PhD Candidate within Ocean Modeling and Marine Plastic Transport

Updated: 21 days ago
Deadline: 01 Jan 2022

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About the position

We have a vacancy for a PhD candidate in the Marine Civil Engineering Group at the Department of Civil and Environmental Engineering.

The appointment has a duration of 3 years, or 4 years (including 1 year teaching duties). The appointment is financed by NTNU through its call for interdisciplinary research collaboration in sustainability.

The position is a part of the MAPLE project (Marine Plastic Pollution: Environmental impact and life cycle scenarios). MAPLE is an interdisciplinary research project between researchers from the Department of Energy and Process Engineering, the Department of Civil and Environmental Engineering, the Department of Geography and the Department of Biology and contains four PhD positions.

One of the biggest issues for marine ecosystems is the battle against plastic pollution and its effects. Plastic is a very diverse material that can be found floating on the surface, suspended in water columns and on the seafloor. It effects very different biological communities at these different locations in the water column.

To solve the plastic crisis in the oceans, we need to understand how and where plastic is distributed, what impact microbial communities have on the degree of degradation and sedimentation of plastic particles, and what alternative options exist to minimize the use and mismanagement of plastic.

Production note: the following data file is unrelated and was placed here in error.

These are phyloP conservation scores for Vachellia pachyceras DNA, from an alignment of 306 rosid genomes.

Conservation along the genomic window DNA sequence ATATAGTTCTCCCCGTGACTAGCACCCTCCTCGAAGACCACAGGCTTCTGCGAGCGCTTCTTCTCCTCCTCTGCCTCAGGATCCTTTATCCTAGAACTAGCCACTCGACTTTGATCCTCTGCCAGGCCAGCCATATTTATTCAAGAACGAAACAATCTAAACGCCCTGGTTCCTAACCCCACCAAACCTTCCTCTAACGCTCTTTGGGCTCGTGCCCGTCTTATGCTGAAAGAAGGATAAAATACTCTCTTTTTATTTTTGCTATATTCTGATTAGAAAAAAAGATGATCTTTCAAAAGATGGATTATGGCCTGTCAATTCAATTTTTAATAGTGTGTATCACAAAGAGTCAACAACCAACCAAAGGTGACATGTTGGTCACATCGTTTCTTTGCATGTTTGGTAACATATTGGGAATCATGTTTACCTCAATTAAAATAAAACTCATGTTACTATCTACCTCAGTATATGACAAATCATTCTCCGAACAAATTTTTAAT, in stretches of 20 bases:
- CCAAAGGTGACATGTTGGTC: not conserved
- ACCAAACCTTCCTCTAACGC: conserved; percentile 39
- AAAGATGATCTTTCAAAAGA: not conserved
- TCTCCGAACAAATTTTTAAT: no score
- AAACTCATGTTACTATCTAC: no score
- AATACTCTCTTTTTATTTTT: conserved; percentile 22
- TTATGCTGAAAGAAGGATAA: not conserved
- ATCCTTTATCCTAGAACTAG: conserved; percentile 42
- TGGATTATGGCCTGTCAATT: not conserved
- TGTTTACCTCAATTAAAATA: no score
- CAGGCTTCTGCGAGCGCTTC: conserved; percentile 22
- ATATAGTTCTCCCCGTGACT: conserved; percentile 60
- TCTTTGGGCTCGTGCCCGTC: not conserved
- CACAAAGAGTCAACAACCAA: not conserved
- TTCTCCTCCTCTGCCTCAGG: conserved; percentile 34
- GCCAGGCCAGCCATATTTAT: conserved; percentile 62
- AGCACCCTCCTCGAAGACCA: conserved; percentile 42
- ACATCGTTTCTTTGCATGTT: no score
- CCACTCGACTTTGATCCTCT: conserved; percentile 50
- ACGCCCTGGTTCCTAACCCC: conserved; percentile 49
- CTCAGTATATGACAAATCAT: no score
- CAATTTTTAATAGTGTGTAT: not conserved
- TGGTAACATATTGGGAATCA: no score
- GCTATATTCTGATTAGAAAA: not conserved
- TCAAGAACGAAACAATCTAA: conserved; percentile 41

MAPLE focuses on marine plastic pollution and its environmental impacts in Trondheimsfjorden and the outer coast of central Norway. We combine field studies, laboratory studies and computer modelling in an interdisciplinary approach to understand this complex problem.


The activities in this PhD project will result in a numerical model cascade capable of predicting the transport and accumulation of plastic debris, including microplastics, along with their transport pathways from source to sink. Expected transport pathways for microplastics in this case being from their primary (wastewater treatment effluent, surface runoff) or secondary (river, ocean currents and gyres) source, to their sink (offshore or coastal sediments). The research will focus on typical microplastic transport pathways from river to sea. This includes outfall from sources, mixing, turbulent interactions, stratification, breakdown and deposition while ensuring key details regarding the behavior of plastic debris are accounted for in the simulations. The investigations will focus on identification of pathways and repositories of marine plastic waste. The numerical modeling is based on the open-source hydrodynamics framework REEF3D, developed at the Department of Civil and Environmental Engineering. Advanced high-performance numerical algorithms are combined with state-of-the-art supercomputer infrastructure to represent the ocean and the marine transport processes on the relevant scales. Interdisciplinary collaboration within the MAPLE project and the Marine Civil Engineering group are envisaged.

The position reports to the head of department Prof. Vikas Thakur. The main supervisor of the PhD position will be Prof. Hans Bihs.


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